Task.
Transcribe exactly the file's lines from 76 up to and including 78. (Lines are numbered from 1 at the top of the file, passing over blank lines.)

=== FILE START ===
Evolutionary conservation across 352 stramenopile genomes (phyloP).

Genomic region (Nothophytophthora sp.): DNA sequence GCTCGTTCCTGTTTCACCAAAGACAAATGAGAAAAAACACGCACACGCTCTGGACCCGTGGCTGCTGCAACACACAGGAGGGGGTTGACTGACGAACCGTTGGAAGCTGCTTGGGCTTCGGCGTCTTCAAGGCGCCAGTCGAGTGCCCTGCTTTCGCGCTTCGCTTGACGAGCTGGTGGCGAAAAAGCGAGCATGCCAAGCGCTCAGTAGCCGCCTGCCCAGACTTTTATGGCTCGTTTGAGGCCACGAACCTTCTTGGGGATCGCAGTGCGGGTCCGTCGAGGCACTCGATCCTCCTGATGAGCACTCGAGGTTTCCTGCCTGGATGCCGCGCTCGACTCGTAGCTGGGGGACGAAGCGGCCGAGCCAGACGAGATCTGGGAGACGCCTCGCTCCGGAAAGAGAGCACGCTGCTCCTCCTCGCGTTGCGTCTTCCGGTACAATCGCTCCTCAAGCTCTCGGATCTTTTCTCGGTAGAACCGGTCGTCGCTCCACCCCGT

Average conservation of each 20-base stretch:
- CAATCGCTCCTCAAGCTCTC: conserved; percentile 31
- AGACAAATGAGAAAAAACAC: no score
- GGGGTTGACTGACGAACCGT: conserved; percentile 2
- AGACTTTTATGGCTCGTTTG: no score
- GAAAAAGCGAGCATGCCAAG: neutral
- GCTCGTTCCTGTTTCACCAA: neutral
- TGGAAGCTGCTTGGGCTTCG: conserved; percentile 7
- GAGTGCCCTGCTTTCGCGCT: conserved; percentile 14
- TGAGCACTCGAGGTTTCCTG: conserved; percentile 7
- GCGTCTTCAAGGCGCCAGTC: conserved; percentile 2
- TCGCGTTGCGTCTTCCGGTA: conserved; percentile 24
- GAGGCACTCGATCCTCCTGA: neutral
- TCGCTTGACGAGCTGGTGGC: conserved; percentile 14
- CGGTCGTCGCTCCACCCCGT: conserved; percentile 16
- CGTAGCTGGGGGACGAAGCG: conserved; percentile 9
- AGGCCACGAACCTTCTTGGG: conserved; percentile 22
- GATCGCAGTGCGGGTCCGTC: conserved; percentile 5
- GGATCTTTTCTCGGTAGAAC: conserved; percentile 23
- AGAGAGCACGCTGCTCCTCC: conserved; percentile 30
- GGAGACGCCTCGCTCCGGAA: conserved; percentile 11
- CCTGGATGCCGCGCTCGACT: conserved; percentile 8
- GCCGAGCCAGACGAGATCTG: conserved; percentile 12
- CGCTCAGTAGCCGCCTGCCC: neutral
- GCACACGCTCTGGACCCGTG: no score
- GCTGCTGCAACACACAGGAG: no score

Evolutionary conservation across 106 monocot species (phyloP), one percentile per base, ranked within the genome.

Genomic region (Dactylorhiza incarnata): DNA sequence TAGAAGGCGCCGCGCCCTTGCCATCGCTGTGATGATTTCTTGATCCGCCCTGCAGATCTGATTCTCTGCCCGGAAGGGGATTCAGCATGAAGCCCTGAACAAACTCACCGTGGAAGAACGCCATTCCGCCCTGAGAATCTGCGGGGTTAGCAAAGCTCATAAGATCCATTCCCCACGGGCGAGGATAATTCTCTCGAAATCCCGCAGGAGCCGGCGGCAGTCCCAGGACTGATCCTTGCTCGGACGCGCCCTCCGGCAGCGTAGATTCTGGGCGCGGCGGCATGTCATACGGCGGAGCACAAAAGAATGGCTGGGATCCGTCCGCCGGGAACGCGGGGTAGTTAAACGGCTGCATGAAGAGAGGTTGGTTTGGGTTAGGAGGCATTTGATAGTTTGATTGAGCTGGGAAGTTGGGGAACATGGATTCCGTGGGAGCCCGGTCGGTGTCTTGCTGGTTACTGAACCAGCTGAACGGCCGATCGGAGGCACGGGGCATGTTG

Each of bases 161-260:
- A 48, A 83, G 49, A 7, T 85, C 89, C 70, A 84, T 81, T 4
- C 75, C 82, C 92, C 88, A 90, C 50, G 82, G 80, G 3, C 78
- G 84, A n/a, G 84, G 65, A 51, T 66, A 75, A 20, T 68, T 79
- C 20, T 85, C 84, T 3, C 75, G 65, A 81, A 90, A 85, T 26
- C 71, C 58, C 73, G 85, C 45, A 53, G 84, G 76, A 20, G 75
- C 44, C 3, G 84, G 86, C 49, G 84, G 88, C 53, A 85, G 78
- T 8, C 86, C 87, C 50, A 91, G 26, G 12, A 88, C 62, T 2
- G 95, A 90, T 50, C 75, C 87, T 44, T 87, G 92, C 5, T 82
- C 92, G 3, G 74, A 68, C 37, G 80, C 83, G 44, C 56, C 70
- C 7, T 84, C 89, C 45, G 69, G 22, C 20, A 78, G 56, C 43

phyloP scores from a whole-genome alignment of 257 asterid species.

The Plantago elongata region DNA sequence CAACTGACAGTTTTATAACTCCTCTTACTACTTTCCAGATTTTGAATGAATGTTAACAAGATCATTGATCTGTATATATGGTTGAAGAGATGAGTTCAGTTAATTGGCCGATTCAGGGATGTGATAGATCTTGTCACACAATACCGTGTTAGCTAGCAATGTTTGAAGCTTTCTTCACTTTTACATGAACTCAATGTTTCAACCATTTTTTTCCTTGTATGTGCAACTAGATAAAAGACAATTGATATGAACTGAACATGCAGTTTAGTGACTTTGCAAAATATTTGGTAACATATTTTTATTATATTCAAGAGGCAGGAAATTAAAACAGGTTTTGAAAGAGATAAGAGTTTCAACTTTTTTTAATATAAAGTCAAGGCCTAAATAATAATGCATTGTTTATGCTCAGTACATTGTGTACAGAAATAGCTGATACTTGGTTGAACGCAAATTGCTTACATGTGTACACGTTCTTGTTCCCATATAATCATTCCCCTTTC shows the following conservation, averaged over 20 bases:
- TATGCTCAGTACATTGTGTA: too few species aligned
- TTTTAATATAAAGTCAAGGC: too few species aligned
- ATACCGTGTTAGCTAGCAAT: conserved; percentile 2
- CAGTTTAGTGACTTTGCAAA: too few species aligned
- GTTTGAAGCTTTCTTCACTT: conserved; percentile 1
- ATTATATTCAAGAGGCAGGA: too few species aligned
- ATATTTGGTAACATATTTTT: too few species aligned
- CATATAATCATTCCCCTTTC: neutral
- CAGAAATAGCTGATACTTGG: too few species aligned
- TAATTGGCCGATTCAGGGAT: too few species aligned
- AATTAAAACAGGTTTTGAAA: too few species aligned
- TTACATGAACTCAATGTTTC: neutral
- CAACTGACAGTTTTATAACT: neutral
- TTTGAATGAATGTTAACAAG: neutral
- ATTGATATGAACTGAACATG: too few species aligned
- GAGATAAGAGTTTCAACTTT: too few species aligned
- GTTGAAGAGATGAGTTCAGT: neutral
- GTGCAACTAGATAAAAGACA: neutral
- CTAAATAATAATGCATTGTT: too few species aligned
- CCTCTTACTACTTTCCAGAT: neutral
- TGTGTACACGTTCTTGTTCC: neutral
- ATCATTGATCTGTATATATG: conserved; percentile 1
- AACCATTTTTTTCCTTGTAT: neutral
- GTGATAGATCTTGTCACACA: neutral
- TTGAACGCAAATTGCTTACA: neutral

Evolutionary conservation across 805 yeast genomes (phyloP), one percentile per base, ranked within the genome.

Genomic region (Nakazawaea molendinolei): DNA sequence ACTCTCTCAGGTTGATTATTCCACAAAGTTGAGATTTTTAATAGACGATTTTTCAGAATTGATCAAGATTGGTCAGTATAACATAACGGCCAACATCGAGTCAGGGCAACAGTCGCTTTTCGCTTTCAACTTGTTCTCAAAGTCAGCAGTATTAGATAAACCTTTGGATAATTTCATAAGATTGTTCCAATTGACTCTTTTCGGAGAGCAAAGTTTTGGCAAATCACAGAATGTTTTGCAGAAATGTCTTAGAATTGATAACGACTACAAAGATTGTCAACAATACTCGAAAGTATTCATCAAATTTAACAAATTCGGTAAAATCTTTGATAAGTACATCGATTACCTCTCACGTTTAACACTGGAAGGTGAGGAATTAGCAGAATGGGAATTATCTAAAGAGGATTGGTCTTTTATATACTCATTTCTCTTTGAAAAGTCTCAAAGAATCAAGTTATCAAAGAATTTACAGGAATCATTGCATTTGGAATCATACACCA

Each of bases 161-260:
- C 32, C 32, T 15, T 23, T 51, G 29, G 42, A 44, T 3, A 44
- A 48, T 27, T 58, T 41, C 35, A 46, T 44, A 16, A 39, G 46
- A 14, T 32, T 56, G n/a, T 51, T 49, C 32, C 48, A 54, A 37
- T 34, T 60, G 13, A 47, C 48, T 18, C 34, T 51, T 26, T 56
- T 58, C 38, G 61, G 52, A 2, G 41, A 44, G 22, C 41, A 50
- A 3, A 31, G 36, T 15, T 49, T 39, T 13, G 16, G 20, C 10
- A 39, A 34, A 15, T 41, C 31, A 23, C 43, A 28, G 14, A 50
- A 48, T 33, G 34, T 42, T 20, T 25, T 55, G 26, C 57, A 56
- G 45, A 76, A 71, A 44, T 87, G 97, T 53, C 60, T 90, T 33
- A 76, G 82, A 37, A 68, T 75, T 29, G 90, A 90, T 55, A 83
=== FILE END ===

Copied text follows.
- T 58, C 38, G 61, G 52, A 2, G 41, A 44, G 22, C 41, A 50
- A 3, A 31, G 36, T 15, T 49, T 39, T 13, G 16, G 20, C 10
- A 39, A 34, A 15, T 41, C 31, A 23, C 43, A 28, G 14, A 50